Balenciaga, All in Black

With its new out-of-house exhibition “Balenciaga: L’Oeuvre au Noir” at the Musée Bourdelle, the Palais Galliera pays homage to “the couturier of couturiers.” The first in a trio of Spanish-themed exhibitions in Paris this year, the show offers an advance glimpse of the revered designer’s work, which will also be the subject of the retrospective “Balenciaga: Shaping Fashion,” which opens on May 27th at the Victoria and Albert Museum in London.

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The idea of focusing solely on the color black came from a visit to Madrid, explained Véronique Belloir, the director of haute couture collections at the Palais Galliera, during an advance preview. “We realized that we could really spotlight creation, shape, volume, and construction because we weren’t distracted by color,” she said.

In the scenography, the Palais Galliera director Olivier Saillard made the most of the museum’s vertical space, propping dresses up high and arranging them in mirrored stands as a counterpoint to the museum’s sculpture collection. Documents and photos accompany finished pieces from private collections and the archives. There are also toiles, which Cristóbal Balenciaga worked in black, too. “We think that he did this because with black you realize immediately whether the proportions are right,” she said.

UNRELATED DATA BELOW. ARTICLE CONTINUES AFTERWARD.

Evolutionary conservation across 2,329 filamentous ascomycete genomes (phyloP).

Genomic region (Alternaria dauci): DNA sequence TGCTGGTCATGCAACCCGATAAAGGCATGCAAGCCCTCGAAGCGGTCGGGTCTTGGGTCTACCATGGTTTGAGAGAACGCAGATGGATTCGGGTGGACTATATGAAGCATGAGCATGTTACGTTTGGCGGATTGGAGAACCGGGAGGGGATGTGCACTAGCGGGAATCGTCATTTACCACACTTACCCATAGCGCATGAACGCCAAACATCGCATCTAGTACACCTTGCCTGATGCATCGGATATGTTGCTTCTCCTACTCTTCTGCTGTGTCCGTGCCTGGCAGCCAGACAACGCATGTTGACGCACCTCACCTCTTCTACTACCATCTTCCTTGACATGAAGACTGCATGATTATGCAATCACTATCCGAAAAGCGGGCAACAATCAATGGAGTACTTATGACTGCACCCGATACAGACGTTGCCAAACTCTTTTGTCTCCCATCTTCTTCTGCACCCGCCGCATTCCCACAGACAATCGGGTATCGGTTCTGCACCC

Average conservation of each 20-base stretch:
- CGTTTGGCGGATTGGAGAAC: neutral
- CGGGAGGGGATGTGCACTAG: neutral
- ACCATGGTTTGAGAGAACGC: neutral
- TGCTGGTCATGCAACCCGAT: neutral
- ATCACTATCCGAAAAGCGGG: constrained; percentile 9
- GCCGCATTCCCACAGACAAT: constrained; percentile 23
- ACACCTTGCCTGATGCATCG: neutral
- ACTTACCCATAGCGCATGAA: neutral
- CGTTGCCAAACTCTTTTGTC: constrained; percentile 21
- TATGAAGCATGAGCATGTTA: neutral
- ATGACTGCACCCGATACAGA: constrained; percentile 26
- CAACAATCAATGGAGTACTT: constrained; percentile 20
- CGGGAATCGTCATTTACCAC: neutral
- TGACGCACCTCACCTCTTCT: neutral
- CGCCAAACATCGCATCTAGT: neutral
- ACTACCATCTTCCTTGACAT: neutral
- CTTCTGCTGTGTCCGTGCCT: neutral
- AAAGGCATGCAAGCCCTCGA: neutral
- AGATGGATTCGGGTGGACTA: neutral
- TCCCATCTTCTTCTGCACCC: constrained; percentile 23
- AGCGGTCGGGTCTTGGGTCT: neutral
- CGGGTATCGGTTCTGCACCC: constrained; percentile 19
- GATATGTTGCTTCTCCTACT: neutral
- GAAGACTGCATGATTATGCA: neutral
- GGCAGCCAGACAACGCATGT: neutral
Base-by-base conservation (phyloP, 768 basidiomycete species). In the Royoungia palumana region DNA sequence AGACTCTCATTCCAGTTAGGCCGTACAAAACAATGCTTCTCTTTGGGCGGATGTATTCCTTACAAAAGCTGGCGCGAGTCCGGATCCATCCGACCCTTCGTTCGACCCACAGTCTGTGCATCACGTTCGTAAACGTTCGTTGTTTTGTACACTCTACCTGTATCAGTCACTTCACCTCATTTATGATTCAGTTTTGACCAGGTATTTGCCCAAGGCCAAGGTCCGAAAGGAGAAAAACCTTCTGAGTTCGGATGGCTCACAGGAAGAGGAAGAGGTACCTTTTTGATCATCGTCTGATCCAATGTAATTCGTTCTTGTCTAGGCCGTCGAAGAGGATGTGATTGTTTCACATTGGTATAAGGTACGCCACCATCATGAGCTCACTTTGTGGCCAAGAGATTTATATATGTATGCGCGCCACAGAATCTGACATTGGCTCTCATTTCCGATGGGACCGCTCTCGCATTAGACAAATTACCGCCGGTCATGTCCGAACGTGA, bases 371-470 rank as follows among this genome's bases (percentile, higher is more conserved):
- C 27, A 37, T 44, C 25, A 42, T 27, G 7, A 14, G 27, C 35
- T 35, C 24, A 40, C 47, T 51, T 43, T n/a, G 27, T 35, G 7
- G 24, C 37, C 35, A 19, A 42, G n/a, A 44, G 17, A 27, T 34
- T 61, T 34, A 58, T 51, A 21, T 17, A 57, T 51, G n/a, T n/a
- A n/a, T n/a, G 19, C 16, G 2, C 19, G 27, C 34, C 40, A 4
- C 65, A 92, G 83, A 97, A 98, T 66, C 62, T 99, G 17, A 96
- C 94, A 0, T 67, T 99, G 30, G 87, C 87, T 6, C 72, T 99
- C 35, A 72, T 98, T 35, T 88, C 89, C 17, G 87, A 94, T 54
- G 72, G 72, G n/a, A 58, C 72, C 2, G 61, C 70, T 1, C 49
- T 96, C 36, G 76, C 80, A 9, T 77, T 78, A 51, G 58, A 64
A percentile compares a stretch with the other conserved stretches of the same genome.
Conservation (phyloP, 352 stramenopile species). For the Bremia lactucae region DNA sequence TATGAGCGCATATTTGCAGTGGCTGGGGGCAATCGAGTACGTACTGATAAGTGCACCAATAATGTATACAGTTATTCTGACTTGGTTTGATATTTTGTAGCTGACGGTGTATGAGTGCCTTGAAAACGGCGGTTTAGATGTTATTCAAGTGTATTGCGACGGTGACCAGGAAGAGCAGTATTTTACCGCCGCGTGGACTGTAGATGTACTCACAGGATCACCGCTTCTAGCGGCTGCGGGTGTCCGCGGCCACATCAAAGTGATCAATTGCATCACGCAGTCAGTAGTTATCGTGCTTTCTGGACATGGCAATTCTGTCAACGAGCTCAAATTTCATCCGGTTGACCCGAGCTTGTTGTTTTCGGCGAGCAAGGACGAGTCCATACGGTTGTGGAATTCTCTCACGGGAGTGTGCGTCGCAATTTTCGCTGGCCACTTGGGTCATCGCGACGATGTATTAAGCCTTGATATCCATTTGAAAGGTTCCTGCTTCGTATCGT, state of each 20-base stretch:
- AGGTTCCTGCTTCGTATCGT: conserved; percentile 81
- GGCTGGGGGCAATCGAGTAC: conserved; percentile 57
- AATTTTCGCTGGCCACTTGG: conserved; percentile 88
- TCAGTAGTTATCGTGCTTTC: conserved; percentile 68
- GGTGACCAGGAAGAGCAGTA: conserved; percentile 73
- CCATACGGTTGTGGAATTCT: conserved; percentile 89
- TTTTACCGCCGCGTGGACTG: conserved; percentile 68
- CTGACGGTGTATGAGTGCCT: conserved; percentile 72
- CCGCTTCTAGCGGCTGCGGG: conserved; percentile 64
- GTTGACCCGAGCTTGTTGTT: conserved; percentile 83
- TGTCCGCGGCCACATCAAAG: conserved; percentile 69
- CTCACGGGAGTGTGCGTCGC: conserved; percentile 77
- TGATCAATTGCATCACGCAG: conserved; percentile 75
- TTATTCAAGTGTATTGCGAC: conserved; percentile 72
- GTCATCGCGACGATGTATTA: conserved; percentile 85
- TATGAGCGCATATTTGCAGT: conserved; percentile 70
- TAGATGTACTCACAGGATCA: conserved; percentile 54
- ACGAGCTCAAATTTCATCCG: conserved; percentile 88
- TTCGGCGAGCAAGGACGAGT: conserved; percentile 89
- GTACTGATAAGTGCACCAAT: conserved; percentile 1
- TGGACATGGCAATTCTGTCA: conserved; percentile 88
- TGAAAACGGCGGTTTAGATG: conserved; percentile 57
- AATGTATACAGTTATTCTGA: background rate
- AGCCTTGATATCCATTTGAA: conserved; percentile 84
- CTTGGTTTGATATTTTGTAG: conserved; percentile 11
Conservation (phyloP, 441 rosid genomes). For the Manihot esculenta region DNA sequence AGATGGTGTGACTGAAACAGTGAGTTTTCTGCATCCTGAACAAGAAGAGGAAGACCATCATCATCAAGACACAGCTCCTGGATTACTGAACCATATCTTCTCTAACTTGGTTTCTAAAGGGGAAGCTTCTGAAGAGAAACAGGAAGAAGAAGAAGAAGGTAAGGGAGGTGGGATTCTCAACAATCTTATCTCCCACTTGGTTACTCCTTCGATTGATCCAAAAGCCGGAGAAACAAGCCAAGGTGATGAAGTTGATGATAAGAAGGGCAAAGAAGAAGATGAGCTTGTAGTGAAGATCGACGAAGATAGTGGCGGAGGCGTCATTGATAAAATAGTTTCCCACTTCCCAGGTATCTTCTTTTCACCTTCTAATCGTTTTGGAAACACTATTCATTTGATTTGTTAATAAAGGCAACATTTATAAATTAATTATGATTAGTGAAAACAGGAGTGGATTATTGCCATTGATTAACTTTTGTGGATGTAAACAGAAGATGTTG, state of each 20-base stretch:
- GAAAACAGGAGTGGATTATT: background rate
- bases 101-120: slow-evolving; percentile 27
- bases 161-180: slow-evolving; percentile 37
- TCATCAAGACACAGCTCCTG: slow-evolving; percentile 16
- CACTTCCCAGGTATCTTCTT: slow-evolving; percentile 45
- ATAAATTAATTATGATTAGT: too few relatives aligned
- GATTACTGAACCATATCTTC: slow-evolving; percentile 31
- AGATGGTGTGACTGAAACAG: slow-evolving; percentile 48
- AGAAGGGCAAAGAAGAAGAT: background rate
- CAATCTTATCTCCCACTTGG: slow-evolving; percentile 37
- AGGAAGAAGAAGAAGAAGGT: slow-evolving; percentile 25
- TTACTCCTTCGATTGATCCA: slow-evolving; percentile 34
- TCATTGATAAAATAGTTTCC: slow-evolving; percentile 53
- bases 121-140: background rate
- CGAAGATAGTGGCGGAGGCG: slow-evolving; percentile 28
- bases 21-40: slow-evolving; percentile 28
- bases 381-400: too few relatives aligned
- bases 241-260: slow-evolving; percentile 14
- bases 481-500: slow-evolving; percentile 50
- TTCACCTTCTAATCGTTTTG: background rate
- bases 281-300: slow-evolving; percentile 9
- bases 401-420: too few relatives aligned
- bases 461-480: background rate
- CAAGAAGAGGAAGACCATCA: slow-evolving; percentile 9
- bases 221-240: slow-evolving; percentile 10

Of the 60 or so pieces on show, many still astonish. Among them: an atypical little black dress from 1960 with a wrap-around design and off-center shoulder straps. Another abstract construction from winter 1967 in custom-woven gazar is held up with simple bead straps. It may be 50 years old, but it would not have been out of place on the runway this season. In fact, many of the clothes and jewelry in the show look as covetable today as they must have been then.

Mounting the exhibition also offered up its share of surprises. “One sees the dress from the outside, but once you look at the construction inside you understand that it’s not just an envelope placed on a body,” noted Belloir. Upon examining one dress, a veteran pattern maker for the house offered to come out of retirement in order to retro-engineer a toile just because she’d never seen anything like it. “Balenciaga took liberties that not just anyone can take because he knew the materials by heart,” concluded Belloir. “A dress can look so simple, and yet the sensitivity is remarkable.”

“Balenciaga: L’Oeuvre au Noir” will run from March 8th to July 16th, 2017, at the Musée Bourdelle in Paris. Open Tuesday–Sunday from 10 a.m. to 6 p.m. 18 Rue Antoine Bourdelle, Paris, France.